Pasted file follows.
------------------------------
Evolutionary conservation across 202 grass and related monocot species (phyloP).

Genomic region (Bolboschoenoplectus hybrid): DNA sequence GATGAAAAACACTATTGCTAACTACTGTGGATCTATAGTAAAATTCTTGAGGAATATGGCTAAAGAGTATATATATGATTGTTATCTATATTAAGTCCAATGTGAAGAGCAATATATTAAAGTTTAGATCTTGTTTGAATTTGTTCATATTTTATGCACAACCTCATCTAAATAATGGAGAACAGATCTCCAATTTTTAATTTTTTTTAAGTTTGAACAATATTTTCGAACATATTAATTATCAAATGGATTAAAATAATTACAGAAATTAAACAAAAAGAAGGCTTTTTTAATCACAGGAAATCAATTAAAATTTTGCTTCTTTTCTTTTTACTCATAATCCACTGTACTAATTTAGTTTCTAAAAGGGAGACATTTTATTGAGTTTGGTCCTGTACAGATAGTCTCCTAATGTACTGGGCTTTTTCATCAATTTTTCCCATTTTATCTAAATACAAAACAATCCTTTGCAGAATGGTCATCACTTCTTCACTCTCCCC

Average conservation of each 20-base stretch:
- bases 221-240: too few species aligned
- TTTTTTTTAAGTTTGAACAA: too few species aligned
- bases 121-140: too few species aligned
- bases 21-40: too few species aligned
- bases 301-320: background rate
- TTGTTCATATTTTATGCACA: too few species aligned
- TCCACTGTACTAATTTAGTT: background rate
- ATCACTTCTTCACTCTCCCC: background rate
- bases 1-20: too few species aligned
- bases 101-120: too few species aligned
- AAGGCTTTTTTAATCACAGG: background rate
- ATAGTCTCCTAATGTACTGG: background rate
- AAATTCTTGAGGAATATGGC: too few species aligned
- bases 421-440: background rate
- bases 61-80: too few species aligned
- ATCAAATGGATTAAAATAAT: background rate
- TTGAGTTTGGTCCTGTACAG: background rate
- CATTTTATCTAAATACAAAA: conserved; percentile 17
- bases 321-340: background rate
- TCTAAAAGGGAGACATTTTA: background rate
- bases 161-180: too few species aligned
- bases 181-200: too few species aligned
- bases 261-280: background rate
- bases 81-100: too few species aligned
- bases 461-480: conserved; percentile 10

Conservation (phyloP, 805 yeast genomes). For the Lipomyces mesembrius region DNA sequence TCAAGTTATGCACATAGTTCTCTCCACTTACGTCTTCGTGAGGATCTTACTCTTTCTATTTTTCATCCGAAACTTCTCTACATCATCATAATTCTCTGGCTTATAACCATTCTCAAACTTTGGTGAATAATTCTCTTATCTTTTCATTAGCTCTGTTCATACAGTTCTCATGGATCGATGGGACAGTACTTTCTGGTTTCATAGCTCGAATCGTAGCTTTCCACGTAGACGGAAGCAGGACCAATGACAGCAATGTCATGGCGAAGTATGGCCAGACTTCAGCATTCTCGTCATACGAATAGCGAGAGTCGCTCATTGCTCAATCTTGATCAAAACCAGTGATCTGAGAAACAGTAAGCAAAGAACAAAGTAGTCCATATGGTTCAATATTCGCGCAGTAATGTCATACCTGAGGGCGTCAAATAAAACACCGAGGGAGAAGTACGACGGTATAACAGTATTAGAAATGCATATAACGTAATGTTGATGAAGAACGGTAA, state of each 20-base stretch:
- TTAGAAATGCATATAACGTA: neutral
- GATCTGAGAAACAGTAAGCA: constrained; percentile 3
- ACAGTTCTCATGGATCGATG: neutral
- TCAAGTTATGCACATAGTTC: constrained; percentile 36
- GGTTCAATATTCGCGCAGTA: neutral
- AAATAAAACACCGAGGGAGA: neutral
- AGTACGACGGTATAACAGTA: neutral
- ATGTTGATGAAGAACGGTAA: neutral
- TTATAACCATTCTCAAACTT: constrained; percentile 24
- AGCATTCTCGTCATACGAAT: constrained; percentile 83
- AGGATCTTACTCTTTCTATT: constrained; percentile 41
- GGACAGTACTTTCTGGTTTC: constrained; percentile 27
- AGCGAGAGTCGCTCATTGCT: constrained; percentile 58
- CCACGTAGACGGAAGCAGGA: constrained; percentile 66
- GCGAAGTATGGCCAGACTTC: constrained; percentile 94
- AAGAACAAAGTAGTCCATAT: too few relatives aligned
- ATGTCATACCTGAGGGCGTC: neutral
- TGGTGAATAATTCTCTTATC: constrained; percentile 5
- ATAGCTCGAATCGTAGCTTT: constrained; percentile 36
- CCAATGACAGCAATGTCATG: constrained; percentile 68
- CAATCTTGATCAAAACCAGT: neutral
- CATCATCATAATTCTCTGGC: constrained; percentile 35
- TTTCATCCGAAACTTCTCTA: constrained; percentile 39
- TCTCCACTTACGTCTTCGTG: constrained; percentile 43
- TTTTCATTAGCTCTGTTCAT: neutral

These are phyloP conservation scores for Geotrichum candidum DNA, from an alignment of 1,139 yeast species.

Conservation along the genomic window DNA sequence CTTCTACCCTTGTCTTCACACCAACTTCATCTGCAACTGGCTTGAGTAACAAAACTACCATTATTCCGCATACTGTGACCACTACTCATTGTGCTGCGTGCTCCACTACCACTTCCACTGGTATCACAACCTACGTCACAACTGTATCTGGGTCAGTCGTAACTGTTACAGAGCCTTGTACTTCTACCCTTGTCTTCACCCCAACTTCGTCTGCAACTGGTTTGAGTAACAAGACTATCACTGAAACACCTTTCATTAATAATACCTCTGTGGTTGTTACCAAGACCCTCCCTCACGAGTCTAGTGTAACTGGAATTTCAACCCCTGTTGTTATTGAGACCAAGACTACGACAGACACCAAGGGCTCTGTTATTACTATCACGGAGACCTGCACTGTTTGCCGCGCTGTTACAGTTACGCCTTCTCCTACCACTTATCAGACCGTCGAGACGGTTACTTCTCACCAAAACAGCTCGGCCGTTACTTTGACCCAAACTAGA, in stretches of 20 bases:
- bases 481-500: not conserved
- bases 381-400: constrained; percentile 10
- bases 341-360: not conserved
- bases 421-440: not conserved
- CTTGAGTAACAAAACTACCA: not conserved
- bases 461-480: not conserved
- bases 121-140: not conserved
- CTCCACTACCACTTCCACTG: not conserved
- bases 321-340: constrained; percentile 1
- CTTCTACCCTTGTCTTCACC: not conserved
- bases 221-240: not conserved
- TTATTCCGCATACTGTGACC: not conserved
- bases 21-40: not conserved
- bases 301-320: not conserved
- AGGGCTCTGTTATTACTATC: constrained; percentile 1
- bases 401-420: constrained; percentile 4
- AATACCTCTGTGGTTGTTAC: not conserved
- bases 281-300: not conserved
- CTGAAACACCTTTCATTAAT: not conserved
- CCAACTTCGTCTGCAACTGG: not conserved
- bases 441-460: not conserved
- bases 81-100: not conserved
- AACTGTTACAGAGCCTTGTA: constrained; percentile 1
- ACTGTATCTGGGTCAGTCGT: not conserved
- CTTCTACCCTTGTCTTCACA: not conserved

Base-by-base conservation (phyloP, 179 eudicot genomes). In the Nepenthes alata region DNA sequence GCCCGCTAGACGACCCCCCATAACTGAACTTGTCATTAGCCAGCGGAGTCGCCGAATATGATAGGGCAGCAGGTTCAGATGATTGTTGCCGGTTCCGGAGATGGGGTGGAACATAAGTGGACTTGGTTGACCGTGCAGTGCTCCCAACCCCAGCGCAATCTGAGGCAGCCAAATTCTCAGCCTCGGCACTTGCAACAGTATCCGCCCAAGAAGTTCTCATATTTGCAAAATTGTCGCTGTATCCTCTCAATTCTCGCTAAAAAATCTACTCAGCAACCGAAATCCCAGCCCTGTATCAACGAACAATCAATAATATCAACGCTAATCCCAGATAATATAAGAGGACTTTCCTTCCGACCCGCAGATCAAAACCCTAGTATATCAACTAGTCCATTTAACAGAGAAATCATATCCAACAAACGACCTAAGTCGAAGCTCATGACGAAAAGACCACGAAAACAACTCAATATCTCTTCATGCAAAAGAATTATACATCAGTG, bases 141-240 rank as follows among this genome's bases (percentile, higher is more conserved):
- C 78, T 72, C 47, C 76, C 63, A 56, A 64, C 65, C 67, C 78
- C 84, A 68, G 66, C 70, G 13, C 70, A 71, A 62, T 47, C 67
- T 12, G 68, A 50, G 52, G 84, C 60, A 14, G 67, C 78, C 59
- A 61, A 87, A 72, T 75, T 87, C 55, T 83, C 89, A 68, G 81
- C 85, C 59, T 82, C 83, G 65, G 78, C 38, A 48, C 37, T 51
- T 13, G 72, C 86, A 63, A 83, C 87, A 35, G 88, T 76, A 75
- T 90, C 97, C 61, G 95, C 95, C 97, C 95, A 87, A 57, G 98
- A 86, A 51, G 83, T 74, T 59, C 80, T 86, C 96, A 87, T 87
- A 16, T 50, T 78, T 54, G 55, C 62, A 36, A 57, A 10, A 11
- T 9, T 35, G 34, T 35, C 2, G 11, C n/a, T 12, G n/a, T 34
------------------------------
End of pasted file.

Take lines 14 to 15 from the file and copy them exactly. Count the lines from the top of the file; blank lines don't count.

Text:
- AAGGCTTTTTTAATCACAGG: background rate
- ATAGTCTCCTAATGTACTGG: background rate